TIFF 2021: Julia Ducournau’s ‘Titane’ is the Most Subversive Film of the Year

When either set of credits roll on Julia Ducournau’s Titane, the most likely feeling you’ll have is a kind of delicious whiplash, or disorientation. You may not know what you’re in for, or what you’ve just witnessed, but you’ll likely be certain that you’ve seen something special. 

It feels unlikely that a film this unapologetically subversive, this opaque in it’s subtext, has gotten the critical acclaim it’s already garnered, including a landmark Palme D’Or win for Ducournau at Cannes – the first solo woman to win the award. Titane will draw immediate comparisons to David Cronenberg’s high-octane 1996 car fetishization thriller Crash (the only good movie sporting that title, for my money), but there’s so much more going on in Ducournau’s movie and in her head that those comparisons barely scratch the surface. 

Agathe Rouselle debuts in one of the best performances of the year as Alexia, who sports a titanium implant in her head from a serious car accident when she was a child. Now grown, Alexia works as a car model where she dances atop exotic rides while men jeer at her and beg for autographs. But there’s something more between Alexia and cars, a sexual compulsion that violently pushes every other lusty encounter out of the way. After one of these encounters fundamentally changes Alexia and her body, recalling the skin-crawling and lingering body horror scenes in Ducournau’s 2016 debut Raw while simultaneously turning into something wholly new, she goes on a rampage. No one is safe – not lovers, family, even complete strangers. There’s a kind of breakneck senselessness to this spree that inspires both fear and exhilaration before Titane recedes a little, shifts gears, and becomes something else entirely. 

Titane’s second half has Alexia being taken in by Vincent Legrand (Vincent Lindon in a performance that matches Rouselle’s at every turn), an ultra-masculine, steroid-pumping fire chief who commands a team of similarly masculine young firefighters with whom he lives. Legrand’s macho exterior conceals a desperation though, an inability to mourn a son, Adrien, that went missing years ago. In one of Ducournau’s many just-go-with-it developments in Titane, Legrand encounters Alexia and immediately ‘recognizes’ her as Adrien, and treats her as such even though she bears little resemblance to him and is, you know, a woman. But, desperate herself and on the run for her violent crimes, Alexia binds her breasts and her horrifically changing body and assumes the role.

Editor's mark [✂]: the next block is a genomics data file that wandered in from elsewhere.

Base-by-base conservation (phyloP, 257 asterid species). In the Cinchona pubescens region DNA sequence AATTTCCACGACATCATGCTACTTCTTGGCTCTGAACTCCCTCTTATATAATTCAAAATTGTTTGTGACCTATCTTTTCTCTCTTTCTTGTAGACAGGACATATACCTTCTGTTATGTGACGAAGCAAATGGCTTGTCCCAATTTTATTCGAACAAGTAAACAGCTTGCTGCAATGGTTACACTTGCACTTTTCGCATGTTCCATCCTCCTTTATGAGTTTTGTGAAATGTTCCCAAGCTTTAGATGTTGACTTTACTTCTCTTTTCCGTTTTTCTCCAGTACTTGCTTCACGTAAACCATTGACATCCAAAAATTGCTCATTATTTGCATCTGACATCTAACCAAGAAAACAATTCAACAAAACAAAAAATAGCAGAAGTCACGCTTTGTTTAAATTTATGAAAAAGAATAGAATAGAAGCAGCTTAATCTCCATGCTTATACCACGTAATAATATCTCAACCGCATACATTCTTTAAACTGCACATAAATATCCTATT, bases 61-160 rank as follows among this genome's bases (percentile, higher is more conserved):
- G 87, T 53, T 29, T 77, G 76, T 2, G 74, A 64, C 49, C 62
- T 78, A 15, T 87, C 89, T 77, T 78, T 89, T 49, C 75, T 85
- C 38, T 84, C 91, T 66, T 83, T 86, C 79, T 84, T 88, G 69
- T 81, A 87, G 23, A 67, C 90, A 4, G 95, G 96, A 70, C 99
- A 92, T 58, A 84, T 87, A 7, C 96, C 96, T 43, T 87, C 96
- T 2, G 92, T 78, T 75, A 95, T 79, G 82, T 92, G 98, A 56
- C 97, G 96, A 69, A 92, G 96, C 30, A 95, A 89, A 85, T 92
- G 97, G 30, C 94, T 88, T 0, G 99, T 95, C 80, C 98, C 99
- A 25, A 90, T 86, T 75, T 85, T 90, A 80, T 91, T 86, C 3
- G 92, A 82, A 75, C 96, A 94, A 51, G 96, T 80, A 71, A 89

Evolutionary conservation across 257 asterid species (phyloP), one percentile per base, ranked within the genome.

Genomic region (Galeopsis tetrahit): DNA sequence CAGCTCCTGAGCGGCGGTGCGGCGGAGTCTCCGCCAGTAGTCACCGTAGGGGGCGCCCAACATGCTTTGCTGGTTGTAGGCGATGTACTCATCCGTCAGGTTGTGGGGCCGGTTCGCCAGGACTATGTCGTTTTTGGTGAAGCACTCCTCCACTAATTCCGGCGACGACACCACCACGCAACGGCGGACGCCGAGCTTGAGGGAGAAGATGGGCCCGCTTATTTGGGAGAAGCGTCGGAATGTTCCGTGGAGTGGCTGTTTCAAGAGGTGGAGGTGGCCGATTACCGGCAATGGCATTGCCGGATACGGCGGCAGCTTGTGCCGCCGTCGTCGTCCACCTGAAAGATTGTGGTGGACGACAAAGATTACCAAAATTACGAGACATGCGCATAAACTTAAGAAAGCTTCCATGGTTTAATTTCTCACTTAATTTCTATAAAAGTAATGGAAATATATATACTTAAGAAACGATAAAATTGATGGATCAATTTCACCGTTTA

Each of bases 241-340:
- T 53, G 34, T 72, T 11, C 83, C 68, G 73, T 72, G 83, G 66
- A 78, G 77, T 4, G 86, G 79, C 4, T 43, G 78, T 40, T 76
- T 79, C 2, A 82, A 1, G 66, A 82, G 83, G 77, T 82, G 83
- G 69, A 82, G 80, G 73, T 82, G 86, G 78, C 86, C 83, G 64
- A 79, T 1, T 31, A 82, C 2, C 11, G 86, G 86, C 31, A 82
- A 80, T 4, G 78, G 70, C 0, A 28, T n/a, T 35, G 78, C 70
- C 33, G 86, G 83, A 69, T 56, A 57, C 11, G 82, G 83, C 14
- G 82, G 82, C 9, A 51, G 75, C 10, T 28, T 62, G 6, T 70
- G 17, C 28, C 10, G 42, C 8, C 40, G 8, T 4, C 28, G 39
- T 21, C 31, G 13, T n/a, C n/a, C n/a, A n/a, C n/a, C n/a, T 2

The undeniably twisted relationship between Alexia/Adrien and Legrand begins to normalize a little, though, allowing room for a certain amount of reluctant tenderness and even sweetness from two people that lend themselves to neither. But change and transformation is inevitable, and the cold steel inside Alexia and the heteronormative masculinity outside her is unyielding. When that happens, whatever arrangement Legrand has made with his ‘son’ cannot possibly abide. 

Titane never does what you might expect from it, and never settles into a lane when a swerve is possible. It brings in so many disparate ideas and punctuates them with imagery so disturbing that it has me thinking about it even days later. Titane demands a lot from it’s audience, not least a strong stomach for both body horror and a plot that doesn’t so much as follow a path as it careens wildly around the road. It’s reward is a spectacular exploration of gender, sexuality, and chosen/found family, and a handful of scenes – a dripping, naked woman walking lustfully towards a car or the film’s breathtaking final shot – that are some of the most memorable of the year. Songs like “She’s Not There” by The Zombies and even a fucked-up rendition of Los Del Mar’s “Macarena” get transformed as fundamentally as Alexia does, hammering home the idea that nothing is permanent. Ducournau accomplishes nothing so fundamentally subversive as this, once again emphasizing that conventionality, identity, and comfort is as easily contained as car exhaust. More than any other film this year, if you have the stomach for it, you’ll be doing yourself a service if you strap in, take your hands off the wheel, and let Ducournau and Titane take you where it wants you to go.  

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